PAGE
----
Keywords: Tuberculosis; serodiagnosis; antibodies; diagnostics, immunochromatographic test
There is a great need for simple and robust diagnostic methods for the diagnosis of tuberculosis (TB). From the basis of a through-screening process ten M. tuberculosis antigens have been identified, exhibiting potential as serodiagnostic TB antigens. Two to three of these antigens will be selected with the aim of achieving the highest sensitivity and specificity in a setting with a high number of latent TB infections and HIV co-infection. The selection will be based on evaluating patients with TB, latently infected individuals and symptomatic non-TB patients.
The selected antigens will be incorporated into an immunochromatographic test (ICT) which will be optimised for the detection of M. tuberculosis-specific antibodies. Prototypes of the test kit will be produced and inhouse proof of performance data generated. Finally, the performance of this test kit will be evaluated in a real life scenario in two independent hospital settings in Turkey and Ethiopia.
Globally, TB is a severe problem, and the rapid and accurate diagnosis of active TB is the cornerstone of TB control. There is a direct need for:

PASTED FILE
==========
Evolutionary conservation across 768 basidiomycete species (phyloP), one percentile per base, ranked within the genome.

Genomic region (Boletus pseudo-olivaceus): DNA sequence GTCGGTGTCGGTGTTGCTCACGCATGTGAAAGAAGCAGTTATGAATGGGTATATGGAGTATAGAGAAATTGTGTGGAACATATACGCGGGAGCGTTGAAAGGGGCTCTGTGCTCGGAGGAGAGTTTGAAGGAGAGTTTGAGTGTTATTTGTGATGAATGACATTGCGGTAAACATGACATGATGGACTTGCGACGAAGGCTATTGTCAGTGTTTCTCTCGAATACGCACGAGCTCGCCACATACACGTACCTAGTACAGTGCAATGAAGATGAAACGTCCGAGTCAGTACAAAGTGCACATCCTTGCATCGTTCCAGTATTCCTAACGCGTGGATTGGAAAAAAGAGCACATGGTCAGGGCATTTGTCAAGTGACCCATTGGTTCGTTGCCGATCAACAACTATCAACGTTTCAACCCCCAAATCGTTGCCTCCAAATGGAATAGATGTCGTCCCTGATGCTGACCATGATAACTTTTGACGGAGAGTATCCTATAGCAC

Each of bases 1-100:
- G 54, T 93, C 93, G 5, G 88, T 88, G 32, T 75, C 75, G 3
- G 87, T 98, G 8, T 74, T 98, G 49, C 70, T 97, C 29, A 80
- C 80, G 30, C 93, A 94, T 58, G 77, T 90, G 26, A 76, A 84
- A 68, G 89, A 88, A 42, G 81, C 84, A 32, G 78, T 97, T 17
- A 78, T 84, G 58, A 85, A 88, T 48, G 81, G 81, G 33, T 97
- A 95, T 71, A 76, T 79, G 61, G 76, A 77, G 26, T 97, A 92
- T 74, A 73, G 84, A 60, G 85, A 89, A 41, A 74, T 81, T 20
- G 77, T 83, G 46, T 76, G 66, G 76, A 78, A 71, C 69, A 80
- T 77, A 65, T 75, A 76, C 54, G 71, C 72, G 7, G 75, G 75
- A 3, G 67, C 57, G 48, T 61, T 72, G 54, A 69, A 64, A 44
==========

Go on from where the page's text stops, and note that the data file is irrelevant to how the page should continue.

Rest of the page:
The publications of the genomic regions of difference between
M. tuberculosis and M. bovis BCG allows identification of genes that are present
only in M. tuberculsosis. From these gene regions 100 proteins have been
screened, specific for the M.tuberculosis complex. Out of these, ten antigens
have been selected, which are frequently recognised by both HIV negative
and HIV positive TB patients.
To identify the best combination of two to three antigens to be incorporated into an immunochromatographic test, which will be evaluated for performance in two real life settings.
By the end of this project, it is expected that the identification of two or three M. tuberculosis antigens, which can form part of a serodiagnostic assay as a tool for detecting active TB in a high and a medium TB incident setting, will have been achieved. Furthermore, performance data on the ICT prototype are also expected. As a part of this, data which highlight the influence of TB incidence on the performance of an antibody based kit for diagnosis of active TB are expected.
The development of the proposed ICT assay would lead to an inexpensive and more accessible diagnostic TB tool whilst enabling local and family physicians in the field to perform the TB diagnosis from the bed-side. This will permit an earlier diagnosis of the disease and therefore an early initiation of the treatment of a contagious disease which will lead to a decrease of the transmission. Only by preventing the spread of the disease in the local community can long-term control of TB be achieved.
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|3||Ismail Ceyhan||Refik Saydam National Institute of
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|4||Abraham Aseffa||Armauer Hansen Research Institute
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